Increased intakes of vitamin K2, but not vitamin K1, may decrease the risk of coronary heart disease in postmenopausal women, says a new study.
For every 10 microgram increase in the amount of vitamin K2 consumed, researchers from the Netherlands report a 9 per cent reduction in the risk of developing coronary heart disease (CHD).
The effects were mostly confined to the higher forms of vitamin K2, namely menaquinones 7 to 9, according to results published online ahead of print in the Nutrition, Metabolism and Cardiovascular Diseases.
“Our findings may have important practical implications on CVD prevention, it is important to mention that in order to increase the intake of vitamin K2, increasing the portion vitamin K2 rich foods in daily life might not be a good idea,” wrote lead author Gerrie-Cor Gast from the Julius Center for Health Sciences and Primary Care at the University Medical Center Utrecht.
“Vitamin K2 might be, for instance more relevant in the form of a supplement or in low-fat dairy.”
There are two main forms of vitamin K: phylloquinone (vitamin K1) and menaquinones (vitamins K2). K1 is found in green leafy vegetables such as lettuce, broccoli and spinach, and makes up about 90 per cent of the vitamin K in a typical Western diet; while K2 makes up about 10 per cent of Western vitamin K consumption.
Menaquinones (MK-n: with the n determined by the number of prenyl side chains) can also be found in the diet; MK-4 can be found in animal meat, MK-7, MK-8, and MK-9 are found in fermented food products like cheese, and natto is a rich source of MK-7.
Ms Gast and her co-workers evaluated data from the Prospect-EPIC cohort, consisting of 16,057 post-menopausal women, aged between 49 and 70. None of the women had cardiovascular disease at the start of the study.
Dietary intakes were assessed using food frequency questions (FFQs), and participants were followed for over eight years. At the end of the study, the researchers observed an association between a higher consumption of natural vitamin K2, particularly menaquinone-7, -8, and -9 and a significantly reduced prevalence of CHD.
Consumption of vitamin K1 had no effect on vascular health, said the researchers.
The reason behind the different effects of K1 and K2 may be due to the different distribution of each in the body, said the researchers. K1 is primarily taken-up by the liver and then cleared from circulation, while K2 is the major form of vitamin K transported also to extra-hepatic tissues, such as vessel wall and bones-tissue.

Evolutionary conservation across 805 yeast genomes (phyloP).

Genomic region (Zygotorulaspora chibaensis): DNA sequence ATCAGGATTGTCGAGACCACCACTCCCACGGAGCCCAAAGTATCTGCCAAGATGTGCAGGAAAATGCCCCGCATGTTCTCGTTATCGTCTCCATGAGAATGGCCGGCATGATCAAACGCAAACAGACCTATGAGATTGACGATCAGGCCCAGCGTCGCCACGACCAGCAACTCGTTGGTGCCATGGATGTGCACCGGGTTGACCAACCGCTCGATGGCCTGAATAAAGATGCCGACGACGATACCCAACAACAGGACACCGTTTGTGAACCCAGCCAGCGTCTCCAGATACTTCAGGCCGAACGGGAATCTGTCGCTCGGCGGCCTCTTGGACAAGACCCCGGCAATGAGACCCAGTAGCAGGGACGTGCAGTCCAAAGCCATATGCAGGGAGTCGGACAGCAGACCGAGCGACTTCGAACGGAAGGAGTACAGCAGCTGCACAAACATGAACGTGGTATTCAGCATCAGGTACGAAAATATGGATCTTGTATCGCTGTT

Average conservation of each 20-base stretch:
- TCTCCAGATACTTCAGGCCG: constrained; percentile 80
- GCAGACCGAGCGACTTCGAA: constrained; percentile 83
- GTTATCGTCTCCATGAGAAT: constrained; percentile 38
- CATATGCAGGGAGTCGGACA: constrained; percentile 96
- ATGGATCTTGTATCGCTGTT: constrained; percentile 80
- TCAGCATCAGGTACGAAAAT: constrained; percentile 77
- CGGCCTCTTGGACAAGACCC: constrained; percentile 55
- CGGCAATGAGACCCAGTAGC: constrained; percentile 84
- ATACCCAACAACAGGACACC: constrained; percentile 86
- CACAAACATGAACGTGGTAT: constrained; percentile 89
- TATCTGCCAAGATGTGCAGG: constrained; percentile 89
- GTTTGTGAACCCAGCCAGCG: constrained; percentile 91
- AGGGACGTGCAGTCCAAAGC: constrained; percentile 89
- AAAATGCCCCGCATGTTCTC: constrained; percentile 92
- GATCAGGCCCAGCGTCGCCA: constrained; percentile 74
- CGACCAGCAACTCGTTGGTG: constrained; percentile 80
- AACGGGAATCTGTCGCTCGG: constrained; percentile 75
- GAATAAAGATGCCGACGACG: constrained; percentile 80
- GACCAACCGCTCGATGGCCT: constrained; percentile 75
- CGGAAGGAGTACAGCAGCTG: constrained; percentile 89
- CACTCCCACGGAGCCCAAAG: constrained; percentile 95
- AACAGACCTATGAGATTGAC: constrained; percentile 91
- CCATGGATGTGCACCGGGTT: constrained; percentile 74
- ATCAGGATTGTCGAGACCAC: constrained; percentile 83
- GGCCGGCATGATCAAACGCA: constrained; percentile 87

“Of the subtypes of vitamin K2, it appeared that particularly MK-7, MK-8 and MK-9 affected the risk of CHD,” said the researchers. “A stronger effect of the longer subtypes could be due to a slower hepatic clearance of these subtypes, making them longer available for carboxylation reactions.”
The potential of supplementation
Commenting on the research, Dr Leon Schurgers from the University of Maastricht said: “This study confirms our findings in the Rotterdam study, showing that increased vitamin K2 intake strongly reduces the risk of coronary heart disease.”
Dr Schurgers, who was not involved with the new study, added: “Also this study showed that the reduction in CHD was tied to the longer-chain menaquinones 7, 8, and 9 - the menaquinones found most abundantly in fermented cheese. As the Western diet is likely deficient in K, supplementation or enrichment of long chain menaquinones is an obvious choice.”
Source: Nutrition, Metabolism and Cardiovascular Diseases
Published online ahead of print 28 January 2009, doi: 10.1016/j.numecd.2008.10.004
“A high menaquinone reduces the incidence of coronary heart disease in women”
Authors: G.C.M. Gast, N.M. de Roos, I. Sluijs, M.L. Bots, J.W.J. Beulens, J.M. Geleijnse, J.C. Witteman, D.E. Grobbee, P.H.M. Peeters, Y.T. van der Schouw